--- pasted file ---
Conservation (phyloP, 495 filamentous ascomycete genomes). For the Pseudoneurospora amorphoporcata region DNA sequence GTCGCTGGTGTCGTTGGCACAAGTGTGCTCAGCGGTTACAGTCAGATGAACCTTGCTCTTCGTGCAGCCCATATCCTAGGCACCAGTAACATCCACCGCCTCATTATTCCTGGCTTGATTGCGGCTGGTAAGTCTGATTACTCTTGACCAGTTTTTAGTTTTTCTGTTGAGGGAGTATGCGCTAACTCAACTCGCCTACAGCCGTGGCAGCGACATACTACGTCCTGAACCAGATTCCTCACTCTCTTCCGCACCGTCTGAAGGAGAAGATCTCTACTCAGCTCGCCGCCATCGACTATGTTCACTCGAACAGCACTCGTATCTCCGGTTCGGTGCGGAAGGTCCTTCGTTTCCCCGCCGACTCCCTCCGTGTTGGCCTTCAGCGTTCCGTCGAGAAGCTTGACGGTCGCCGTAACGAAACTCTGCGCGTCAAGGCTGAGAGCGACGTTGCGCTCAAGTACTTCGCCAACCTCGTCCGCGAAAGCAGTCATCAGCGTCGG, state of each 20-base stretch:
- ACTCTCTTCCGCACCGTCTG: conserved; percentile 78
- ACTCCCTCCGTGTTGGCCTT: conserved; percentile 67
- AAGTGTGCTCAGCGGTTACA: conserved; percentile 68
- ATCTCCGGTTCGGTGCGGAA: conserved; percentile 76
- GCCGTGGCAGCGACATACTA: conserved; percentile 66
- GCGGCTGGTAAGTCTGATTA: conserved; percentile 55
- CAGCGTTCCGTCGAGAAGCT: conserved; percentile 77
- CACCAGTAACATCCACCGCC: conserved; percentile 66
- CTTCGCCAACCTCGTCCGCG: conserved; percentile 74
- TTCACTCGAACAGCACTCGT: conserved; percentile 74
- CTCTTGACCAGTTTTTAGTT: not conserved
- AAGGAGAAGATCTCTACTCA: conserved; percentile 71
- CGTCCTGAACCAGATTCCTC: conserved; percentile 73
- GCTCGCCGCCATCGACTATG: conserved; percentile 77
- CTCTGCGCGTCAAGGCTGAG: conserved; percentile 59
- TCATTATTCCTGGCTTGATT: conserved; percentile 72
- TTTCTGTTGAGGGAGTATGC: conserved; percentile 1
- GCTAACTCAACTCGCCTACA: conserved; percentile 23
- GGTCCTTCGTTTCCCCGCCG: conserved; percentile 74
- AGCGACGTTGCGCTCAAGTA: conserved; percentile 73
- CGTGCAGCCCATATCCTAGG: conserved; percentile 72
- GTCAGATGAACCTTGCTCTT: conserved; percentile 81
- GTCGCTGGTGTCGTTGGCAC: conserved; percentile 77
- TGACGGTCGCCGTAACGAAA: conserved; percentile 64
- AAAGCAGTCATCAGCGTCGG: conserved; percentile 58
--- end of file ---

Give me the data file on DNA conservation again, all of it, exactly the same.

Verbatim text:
Conservation (phyloP, 495 filamentous ascomycete genomes). For the Pseudoneurospora amorphoporcata region DNA sequence GTCGCTGGTGTCGTTGGCACAAGTGTGCTCAGCGGTTACAGTCAGATGAACCTTGCTCTTCGTGCAGCCCATATCCTAGGCACCAGTAACATCCACCGCCTCATTATTCCTGGCTTGATTGCGGCTGGTAAGTCTGATTACTCTTGACCAGTTTTTAGTTTTTCTGTTGAGGGAGTATGCGCTAACTCAACTCGCCTACAGCCGTGGCAGCGACATACTACGTCCTGAACCAGATTCCTCACTCTCTTCCGCACCGTCTGAAGGAGAAGATCTCTACTCAGCTCGCCGCCATCGACTATGTTCACTCGAACAGCACTCGTATCTCCGGTTCGGTGCGGAAGGTCCTTCGTTTCCCCGCCGACTCCCTCCGTGTTGGCCTTCAGCGTTCCGTCGAGAAGCTTGACGGTCGCCGTAACGAAACTCTGCGCGTCAAGGCTGAGAGCGACGTTGCGCTCAAGTACTTCGCCAACCTCGTCCGCGAAAGCAGTCATCAGCGTCGG, state of each 20-base stretch:
- ACTCTCTTCCGCACCGTCTG: conserved; percentile 78
- ACTCCCTCCGTGTTGGCCTT: conserved; percentile 67
- AAGTGTGCTCAGCGGTTACA: conserved; percentile 68
- ATCTCCGGTTCGGTGCGGAA: conserved; percentile 76
- GCCGTGGCAGCGACATACTA: conserved; percentile 66
- GCGGCTGGTAAGTCTGATTA: conserved; percentile 55
- CAGCGTTCCGTCGAGAAGCT: conserved; percentile 77
- CACCAGTAACATCCACCGCC: conserved; percentile 66
- CTTCGCCAACCTCGTCCGCG: conserved; percentile 74
- TTCACTCGAACAGCACTCGT: conserved; percentile 74
- CTCTTGACCAGTTTTTAGTT: not conserved
- AAGGAGAAGATCTCTACTCA: conserved; percentile 71
- CGTCCTGAACCAGATTCCTC: conserved; percentile 73
- GCTCGCCGCCATCGACTATG: conserved; percentile 77
- CTCTGCGCGTCAAGGCTGAG: conserved; percentile 59
- TCATTATTCCTGGCTTGATT: conserved; percentile 72
- TTTCTGTTGAGGGAGTATGC: conserved; percentile 1
- GCTAACTCAACTCGCCTACA: conserved; percentile 23
- GGTCCTTCGTTTCCCCGCCG: conserved; percentile 74
- AGCGACGTTGCGCTCAAGTA: conserved; percentile 73
- CGTGCAGCCCATATCCTAGG: conserved; percentile 72
- GTCAGATGAACCTTGCTCTT: conserved; percentile 81
- GTCGCTGGTGTCGTTGGCAC: conserved; percentile 77
- TGACGGTCGCCGTAACGAAA: conserved; percentile 64
- AAAGCAGTCATCAGCGTCGG: conserved; percentile 58